Outward

Why Trans People Have a Constitutional Right to Change Their Birth Certificates

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The Constitution protects trans people’s right to correct the gender on their birth certificates.

habari1/Thinkstock

In a pair of new lawsuits filed this month, Lambda Legal powerfully explains why the Constitution requires that transgender people be permitted to change the gender marker on their birth certificates to accurately reflect their identity. While an increasing number of jurisdictions permit people to more easily change the gender marker on their birth certificates, drivers’ licenses, or other government identification documents, several jurisdictions still require proof of surgery in order to change the gender marker. And a handful, including Idaho, Tennessee, and Puerto Rico, do not permit gender marker changes to a birth certificate under any circumstances.

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As outlined in the Lambda lawsuits, which challenge the Idaho and Puerto Rico policies, identification documents such as birth certificates are in many ways the gateway to accessing a whole panoply of societal benefits, including employment and housing opportunities. And these restrictive policies act as gatekeepers—burdening transgender people’s ability to participate in and enjoy public life. For instance, in order to obtain employment, people are often required to submit proof of identity and employment authorization, including a birth certificate. If the gender listed on the birth certificate does not comport with an individual’s expressed identity, intimate information about their identity, including their transgender status, could be outed, subjecting them to discrimination or even violence. The Supreme Court has suggested that the Constitution’s substantive due process protections circumscribe the government’s ability to disclose such intimate, sensitive information.

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In fact, some courts have already ruled that laws strictly limiting a person’s ability to change the gender marker on a government identification run afoul of constitutional privacy protections. In K.L. v. Alaska, a case brought by the American Civil Liberties Union, an Alaska court ruled that the state’s failure to have a policy permitting individuals to change the gender marker on their driver’s license impermissibly interfered with transgender people’s right to privacy under the state constitution. Similarly, in another ACLU lawsuit, a federal court in Michigan concluded that Michigan’s restrictive policy for changing the gender marker on a driver’s license implicated the fundamental right to informational privacy under the 14th Amendment’s Due Process Clause.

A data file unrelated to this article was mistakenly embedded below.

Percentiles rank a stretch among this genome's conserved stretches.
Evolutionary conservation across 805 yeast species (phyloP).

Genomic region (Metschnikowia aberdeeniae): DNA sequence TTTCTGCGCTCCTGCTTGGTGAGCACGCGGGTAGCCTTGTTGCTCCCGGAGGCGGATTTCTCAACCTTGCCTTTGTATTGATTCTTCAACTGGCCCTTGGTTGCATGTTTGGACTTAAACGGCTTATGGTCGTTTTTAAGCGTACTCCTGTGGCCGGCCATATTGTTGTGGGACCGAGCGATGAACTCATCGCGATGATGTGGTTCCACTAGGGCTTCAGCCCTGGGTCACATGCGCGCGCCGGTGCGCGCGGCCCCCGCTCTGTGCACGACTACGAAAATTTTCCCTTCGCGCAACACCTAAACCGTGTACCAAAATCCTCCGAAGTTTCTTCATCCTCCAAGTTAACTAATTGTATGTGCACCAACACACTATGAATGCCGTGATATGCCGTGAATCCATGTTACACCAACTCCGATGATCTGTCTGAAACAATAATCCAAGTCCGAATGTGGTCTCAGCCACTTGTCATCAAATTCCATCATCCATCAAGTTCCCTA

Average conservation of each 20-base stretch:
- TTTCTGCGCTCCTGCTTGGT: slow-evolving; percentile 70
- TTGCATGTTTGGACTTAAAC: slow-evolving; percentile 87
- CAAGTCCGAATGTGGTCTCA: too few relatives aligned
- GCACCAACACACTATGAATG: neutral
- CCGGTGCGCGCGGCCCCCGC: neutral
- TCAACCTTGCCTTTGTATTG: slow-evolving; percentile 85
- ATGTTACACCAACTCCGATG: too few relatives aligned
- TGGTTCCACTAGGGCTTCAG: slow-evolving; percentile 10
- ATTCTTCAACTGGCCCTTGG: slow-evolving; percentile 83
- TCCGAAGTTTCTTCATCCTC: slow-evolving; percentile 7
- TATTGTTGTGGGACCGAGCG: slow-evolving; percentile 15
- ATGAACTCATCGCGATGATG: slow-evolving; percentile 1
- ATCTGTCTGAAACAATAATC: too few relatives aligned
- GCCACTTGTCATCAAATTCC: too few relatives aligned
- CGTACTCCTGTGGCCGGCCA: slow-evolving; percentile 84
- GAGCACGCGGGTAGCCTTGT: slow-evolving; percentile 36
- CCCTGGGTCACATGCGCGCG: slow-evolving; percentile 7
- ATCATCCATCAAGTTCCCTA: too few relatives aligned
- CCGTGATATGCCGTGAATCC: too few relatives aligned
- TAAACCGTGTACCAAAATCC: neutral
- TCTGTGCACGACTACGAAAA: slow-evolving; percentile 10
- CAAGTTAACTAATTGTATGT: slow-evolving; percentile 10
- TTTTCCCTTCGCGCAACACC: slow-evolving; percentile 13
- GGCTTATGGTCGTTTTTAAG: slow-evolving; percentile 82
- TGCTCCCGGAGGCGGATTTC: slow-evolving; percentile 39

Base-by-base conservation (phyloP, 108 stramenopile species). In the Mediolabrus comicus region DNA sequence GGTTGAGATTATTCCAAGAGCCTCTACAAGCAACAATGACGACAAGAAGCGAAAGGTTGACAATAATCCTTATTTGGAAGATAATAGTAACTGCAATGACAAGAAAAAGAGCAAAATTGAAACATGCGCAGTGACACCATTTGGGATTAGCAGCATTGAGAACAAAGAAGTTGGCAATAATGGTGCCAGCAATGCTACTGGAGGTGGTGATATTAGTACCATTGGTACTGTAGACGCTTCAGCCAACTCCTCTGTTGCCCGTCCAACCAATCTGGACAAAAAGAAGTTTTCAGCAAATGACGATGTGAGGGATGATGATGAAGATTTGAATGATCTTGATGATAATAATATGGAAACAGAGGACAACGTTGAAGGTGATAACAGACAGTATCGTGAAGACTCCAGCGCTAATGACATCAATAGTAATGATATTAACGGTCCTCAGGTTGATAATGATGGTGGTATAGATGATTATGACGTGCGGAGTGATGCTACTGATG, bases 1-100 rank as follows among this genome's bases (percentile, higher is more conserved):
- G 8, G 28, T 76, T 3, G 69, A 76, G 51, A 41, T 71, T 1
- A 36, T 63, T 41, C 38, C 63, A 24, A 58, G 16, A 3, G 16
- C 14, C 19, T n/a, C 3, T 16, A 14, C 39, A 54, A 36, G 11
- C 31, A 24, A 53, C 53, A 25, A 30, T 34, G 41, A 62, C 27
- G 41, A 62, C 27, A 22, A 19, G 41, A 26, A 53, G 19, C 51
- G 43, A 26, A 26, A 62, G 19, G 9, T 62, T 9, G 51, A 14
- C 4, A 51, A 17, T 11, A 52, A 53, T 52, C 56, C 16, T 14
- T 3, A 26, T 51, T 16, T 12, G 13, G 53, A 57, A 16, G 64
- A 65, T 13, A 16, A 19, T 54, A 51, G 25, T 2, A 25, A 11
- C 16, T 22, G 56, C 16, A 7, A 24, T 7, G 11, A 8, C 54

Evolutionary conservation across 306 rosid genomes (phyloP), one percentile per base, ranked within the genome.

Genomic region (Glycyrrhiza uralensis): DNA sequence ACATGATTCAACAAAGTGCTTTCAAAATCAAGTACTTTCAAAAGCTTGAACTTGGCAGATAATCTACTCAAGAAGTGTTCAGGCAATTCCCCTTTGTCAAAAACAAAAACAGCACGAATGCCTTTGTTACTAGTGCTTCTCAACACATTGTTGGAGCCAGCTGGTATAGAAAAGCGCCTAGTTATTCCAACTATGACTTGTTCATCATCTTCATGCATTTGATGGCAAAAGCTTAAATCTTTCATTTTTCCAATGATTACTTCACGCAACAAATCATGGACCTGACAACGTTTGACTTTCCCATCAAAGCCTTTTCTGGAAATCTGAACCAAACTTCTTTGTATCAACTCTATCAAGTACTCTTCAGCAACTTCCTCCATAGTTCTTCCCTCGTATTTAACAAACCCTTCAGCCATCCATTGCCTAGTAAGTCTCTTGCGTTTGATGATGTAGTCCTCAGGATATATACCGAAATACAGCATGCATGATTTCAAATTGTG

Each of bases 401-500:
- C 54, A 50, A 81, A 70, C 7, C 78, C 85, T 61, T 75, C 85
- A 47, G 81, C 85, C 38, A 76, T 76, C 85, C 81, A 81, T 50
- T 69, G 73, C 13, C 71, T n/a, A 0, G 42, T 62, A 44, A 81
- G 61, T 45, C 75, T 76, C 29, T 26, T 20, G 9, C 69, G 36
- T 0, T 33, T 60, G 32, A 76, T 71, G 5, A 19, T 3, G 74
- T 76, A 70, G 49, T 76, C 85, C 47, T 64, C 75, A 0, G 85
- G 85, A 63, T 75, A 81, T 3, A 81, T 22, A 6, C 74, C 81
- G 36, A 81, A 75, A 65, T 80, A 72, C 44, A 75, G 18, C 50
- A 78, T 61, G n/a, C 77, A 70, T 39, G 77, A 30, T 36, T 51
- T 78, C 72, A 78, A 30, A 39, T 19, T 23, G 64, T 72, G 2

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But birth certificates and identification documents are about more than accessing government programs, obtaining jobs, maintaining privacy, and staying safe—important as those things are. They also center on the very basic yet critically important ability of each of us to say and define who we are. Does the government get to decide that? The doctor who quickly made the initial determination? Or does each individual get to exercise autonomy over their identity? That right lies with the individual.

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And so, for that reason, the brave plaintiffs in these lawsuits also assert a due process right to gender autonomy. As Justice Anthony Kennedy explained in the Obergefell v. Hodges decision overturning bans on same-sex marriage, “[t]he Constitution promises liberty to all within its reach, a liberty that includes certain specific rights that allow persons, within a lawful realm, to define and express their identity.” (Emphasis added.)

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In addition to these important due process claims, the lawsuits also argue that the birth certificate policies discriminate on the basis of sex-based characteristics and transgender status in contravention of constitutional equal protection guarantees. In this way, the suits build off other recent rulings recognizing that discrimination against transgender people is forbidden by the Equal Protection Clause, either because it is a form of sex discrimination or because transgender status itself is a protected characteristic.

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Finally, the lawsuits assert that forcing transgender people to affiliate with an inaccurate gender by saddling them with an incorrect birth certificate compels transgender individuals to embrace speech they disagree with. By forcing transgender individuals to send an inaccurate message about their gender, these laws compel unwanted expression about the most sensitive of subjects. In that sense, they likely run afoul of the First Amendment, which bars the government from coercing individuals into sending a message they disagree with.

All told, these new birth certificate lawsuits serve an important doctrinal and discursive role in explaining why access to accurate birth certificates is of crucial, constitutional importance for transgender people: It is about autonomy, privacy, expression, and so much more. Of course, separate and apart from identity documents, transgender people face a host of barriers to surviving, much less thriving. As with same-sex marriage rights, “a certificate on paper isn’t going to solve it all—but it’s a damn good place to start.”

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